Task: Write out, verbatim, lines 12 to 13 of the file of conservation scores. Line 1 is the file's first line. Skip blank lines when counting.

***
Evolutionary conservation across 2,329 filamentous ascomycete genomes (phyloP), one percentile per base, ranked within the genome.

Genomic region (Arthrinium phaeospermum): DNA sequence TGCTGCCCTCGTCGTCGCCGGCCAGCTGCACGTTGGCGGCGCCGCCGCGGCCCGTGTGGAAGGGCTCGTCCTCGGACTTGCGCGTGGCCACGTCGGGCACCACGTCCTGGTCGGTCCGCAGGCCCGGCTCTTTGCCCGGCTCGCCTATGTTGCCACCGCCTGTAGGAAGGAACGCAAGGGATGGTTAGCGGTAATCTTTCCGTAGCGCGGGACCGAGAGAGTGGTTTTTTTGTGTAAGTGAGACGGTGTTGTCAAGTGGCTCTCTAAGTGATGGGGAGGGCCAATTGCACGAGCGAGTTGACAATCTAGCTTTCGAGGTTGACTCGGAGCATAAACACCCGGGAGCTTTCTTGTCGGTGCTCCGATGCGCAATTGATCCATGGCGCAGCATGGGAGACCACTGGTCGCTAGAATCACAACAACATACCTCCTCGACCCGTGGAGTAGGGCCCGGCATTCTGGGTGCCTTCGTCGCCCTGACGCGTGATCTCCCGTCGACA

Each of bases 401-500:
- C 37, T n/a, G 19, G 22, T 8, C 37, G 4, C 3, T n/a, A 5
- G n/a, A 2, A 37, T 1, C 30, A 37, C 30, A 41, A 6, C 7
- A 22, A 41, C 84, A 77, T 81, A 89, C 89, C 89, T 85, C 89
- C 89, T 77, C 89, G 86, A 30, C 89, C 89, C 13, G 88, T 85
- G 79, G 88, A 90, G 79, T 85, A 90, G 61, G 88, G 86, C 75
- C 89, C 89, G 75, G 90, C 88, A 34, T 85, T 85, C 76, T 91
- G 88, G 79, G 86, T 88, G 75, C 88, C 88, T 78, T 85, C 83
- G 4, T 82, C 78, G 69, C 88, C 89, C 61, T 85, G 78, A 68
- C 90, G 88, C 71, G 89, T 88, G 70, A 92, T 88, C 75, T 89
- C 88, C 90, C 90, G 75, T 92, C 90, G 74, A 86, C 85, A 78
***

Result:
- C 90, G 88, C 71, G 89, T 88, G 70, A 92, T 88, C 75, T 89
- C 88, C 90, C 90, G 75, T 92, C 90, G 74, A 86, C 85, A 78